Posted by: Aaron Pressman on June 21, 2007
It is a truth universally acknowledged that a single pension fund in possession of a good fortune (of hot IPO shares) must be in want of a sucker, err, buyer. And none of the reforms induced by Elliot Spitzer, the Securities and Exchange Commission, Sarbanes Oxley, tougher market discipline or even the demise of Merchant Ivory Productions have altered that fundamental truth. When your broker comes calling the day after the big initial public offering, hang up, just hang up.
I fear that’s likely good advice in our latest case study, the public debut on Friday morning of leveraged buyout titan Blackstone Group, which priced its initial public offering tonight at $31 a share and hits the NYSE tomorrow under the symbol “BX.” There are reports that the IPO was ten times oversubscribed, meaning that investors asked to buy ten times more shares than the 133 million Blackstone was selling. In that kind of climate, underwriters rarely raise the price to an efficient bid clearing level. Instead, they go high but not insane, leaving it to the first round of buyers to reap half again the proceeds that the IPO just collected — or more.
Blackstone Rival buyout and hedge fund manager Fotress Investment Group (Symbol: FIG) priced its shares at $18.50 on the evening of February 8. They hit $37 before closing at $30.30, a 68% gain in one day for the lucky few who got in on the 34 million share IPO. They’ve rarely traded above $30 since then and closed today at $25.88.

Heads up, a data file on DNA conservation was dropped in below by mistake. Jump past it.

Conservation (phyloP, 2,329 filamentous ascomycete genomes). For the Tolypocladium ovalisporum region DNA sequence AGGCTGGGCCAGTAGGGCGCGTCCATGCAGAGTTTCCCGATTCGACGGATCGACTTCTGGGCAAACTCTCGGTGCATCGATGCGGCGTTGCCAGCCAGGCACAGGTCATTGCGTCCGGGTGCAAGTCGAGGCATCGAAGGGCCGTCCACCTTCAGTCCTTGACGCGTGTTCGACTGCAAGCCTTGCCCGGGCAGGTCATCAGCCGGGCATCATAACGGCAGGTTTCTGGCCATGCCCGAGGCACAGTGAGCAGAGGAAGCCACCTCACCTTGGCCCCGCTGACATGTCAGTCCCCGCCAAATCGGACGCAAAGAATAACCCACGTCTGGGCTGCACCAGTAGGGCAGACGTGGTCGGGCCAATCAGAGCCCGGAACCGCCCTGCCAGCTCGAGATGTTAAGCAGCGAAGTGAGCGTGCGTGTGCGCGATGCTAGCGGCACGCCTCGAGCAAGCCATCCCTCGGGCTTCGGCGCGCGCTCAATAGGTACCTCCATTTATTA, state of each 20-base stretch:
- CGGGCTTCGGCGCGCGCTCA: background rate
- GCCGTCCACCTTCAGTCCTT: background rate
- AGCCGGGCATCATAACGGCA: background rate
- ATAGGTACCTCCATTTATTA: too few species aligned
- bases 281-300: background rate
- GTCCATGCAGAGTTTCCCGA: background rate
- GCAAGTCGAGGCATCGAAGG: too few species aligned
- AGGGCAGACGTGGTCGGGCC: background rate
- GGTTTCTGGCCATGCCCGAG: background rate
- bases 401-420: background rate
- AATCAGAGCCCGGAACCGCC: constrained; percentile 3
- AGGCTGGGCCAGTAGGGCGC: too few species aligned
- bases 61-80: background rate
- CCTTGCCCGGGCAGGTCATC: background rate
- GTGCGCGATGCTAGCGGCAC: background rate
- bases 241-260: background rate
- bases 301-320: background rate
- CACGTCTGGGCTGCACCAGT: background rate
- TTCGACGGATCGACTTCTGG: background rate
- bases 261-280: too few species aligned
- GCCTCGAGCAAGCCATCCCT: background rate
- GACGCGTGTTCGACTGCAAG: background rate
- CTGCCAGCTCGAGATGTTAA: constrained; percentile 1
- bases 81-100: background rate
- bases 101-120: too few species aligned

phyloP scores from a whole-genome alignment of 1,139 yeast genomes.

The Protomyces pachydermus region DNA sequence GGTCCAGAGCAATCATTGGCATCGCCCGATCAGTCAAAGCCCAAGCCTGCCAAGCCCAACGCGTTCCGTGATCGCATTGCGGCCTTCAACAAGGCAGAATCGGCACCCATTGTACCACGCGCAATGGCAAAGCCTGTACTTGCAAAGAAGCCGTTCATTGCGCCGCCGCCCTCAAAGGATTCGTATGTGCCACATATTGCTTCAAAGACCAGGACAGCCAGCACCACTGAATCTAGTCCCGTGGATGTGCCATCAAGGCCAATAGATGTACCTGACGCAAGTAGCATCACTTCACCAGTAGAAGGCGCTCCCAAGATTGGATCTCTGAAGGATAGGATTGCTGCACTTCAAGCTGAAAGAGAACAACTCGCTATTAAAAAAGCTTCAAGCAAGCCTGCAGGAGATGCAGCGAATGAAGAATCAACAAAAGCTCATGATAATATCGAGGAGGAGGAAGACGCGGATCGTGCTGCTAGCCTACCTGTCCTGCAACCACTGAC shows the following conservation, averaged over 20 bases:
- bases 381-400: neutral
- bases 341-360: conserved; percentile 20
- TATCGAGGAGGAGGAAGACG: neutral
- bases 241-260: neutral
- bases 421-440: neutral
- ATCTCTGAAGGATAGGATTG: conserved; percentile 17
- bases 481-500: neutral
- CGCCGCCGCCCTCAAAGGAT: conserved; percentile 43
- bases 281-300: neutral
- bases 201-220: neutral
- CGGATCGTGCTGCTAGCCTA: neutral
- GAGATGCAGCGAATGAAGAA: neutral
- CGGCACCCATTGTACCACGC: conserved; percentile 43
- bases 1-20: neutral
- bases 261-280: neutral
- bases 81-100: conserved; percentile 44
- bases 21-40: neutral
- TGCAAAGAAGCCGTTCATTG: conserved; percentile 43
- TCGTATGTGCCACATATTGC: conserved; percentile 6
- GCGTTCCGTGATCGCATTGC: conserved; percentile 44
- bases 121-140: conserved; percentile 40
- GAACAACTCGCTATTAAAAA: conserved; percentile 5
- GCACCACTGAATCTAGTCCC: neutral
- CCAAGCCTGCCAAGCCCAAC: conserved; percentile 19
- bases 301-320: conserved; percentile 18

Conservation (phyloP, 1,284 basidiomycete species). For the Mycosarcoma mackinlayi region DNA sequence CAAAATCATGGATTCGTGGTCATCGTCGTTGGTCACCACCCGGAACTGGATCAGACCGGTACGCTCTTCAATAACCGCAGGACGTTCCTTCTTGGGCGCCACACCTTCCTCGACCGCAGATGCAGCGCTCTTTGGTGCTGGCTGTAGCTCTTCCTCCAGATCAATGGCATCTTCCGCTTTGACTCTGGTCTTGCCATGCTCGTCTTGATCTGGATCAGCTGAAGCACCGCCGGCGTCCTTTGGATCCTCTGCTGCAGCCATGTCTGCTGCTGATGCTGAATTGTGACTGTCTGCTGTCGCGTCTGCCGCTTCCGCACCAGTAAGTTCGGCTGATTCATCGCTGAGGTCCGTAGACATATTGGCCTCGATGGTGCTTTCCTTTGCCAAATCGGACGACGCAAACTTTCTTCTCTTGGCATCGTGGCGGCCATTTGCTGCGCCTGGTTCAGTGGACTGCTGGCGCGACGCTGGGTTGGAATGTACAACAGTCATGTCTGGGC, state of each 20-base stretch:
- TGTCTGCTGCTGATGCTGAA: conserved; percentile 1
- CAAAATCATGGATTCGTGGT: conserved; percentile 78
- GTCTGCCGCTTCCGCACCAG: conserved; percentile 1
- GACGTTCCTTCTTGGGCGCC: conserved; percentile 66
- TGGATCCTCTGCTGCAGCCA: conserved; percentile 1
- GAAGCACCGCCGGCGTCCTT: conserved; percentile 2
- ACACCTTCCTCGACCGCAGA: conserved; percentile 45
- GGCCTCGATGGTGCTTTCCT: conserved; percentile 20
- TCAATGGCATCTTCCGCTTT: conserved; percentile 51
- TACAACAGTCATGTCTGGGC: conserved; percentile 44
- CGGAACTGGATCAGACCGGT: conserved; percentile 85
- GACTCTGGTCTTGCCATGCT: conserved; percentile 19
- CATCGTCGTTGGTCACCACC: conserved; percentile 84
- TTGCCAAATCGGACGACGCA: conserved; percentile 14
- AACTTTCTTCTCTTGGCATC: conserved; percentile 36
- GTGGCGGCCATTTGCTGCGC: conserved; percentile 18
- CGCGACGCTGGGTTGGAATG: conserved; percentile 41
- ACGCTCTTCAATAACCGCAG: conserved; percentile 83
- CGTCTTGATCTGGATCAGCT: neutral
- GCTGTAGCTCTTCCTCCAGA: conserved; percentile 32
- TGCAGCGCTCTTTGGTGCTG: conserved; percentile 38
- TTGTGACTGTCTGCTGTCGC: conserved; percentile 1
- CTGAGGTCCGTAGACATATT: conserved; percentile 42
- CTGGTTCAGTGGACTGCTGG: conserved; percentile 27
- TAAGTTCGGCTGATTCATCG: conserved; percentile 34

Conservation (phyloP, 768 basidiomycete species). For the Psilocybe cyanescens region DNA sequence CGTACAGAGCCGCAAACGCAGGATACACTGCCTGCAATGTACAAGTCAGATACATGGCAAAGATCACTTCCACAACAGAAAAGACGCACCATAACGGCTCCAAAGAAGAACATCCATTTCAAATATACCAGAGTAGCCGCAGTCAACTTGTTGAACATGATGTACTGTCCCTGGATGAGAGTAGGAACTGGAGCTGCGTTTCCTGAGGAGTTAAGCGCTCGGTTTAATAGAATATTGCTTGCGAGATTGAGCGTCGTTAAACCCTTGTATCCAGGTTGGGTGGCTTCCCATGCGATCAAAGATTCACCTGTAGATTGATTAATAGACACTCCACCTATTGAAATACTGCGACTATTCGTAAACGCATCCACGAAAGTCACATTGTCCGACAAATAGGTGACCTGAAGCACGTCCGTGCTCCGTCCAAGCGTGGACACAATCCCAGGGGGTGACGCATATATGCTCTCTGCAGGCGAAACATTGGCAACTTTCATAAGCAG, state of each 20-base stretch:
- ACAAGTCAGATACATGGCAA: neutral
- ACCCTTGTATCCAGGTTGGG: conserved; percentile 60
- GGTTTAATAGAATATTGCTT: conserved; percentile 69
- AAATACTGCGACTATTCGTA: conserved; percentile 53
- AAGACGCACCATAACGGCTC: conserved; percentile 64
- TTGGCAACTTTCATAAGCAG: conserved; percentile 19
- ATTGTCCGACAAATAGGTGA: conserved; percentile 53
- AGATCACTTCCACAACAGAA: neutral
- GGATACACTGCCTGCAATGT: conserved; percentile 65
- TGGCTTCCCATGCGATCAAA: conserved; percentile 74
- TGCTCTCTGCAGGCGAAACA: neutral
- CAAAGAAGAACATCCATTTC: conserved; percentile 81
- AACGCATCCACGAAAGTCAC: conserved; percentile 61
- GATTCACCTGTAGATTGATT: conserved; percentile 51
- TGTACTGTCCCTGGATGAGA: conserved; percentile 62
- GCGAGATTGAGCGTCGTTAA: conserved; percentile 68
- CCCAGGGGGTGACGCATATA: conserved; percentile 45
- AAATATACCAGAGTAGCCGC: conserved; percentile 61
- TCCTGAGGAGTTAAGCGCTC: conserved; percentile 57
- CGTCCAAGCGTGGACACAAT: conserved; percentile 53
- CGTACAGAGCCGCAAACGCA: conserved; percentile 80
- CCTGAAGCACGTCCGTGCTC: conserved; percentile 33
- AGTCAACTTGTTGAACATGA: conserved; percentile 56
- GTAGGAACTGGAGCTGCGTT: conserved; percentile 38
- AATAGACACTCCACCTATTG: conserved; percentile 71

In fact, this year, like many years, the higher the IPO shares go on day one, the less likely anyone is to make money buying them that day. Fortress has the top one-day return among 2007 IPOs. Among the top five best, only one is above its close after day one. Infinera (INFN) gained 52% a few weeks ago and has since gained another 30% or so — give it a few more weeks. The rest of the top 5, Accuray (ARAY), China Sunergy (CSUN) and Limelight Networks (LLNW), are all well below their day one closes. Of the top 10 best one day gains this year, only four are higher today. Tip o’ the cap to Renaissance Capital’s IPOHome.com for the data.
And the structural issue only add to concerns that while the buyout business has been great for a good long run here but it’s starting to attract attention for all the wrong reasons. Congress wants to tax the firms’ profits more, shareholders want more in their offer premiums, strategic buyers want some targets more, and the bond market wants more on the bonds needed to finance these deals. Don’t get left holding the bag.
A final problem with the Blackstone deal is the built in disappointment factor that’s perversely the exact opposite of the built in delight factor featured in the reverse LBO deals when Blackstone takes its portfolio companies public to cash out. Typically, in those reverse LBO IPOs, a company’s most recent results are hampered by high interest costs. Proceeds from the IPO often pay down a company’s debt and, surprise, surprise, you get several quarters of fabulous earnings growth that really shouldn’t be a surprise. In the case of Blackstone, there’s no debt to be paid off and in fact the firm has kept compensation levels at unrealistically low levels prior to the IPO inflating earnings for several quarters. As the company concedes in its SEC filings, compensation costs will have to eat up a much larger share of profits in coming quarters. Shouldn’t be a surprise to anyone but I suspect we’ll see a sell-off none the less. That’s exactly what happened with Fortress when it reported seemingly dismal first quarter results. And that may be a much better buying opportunity!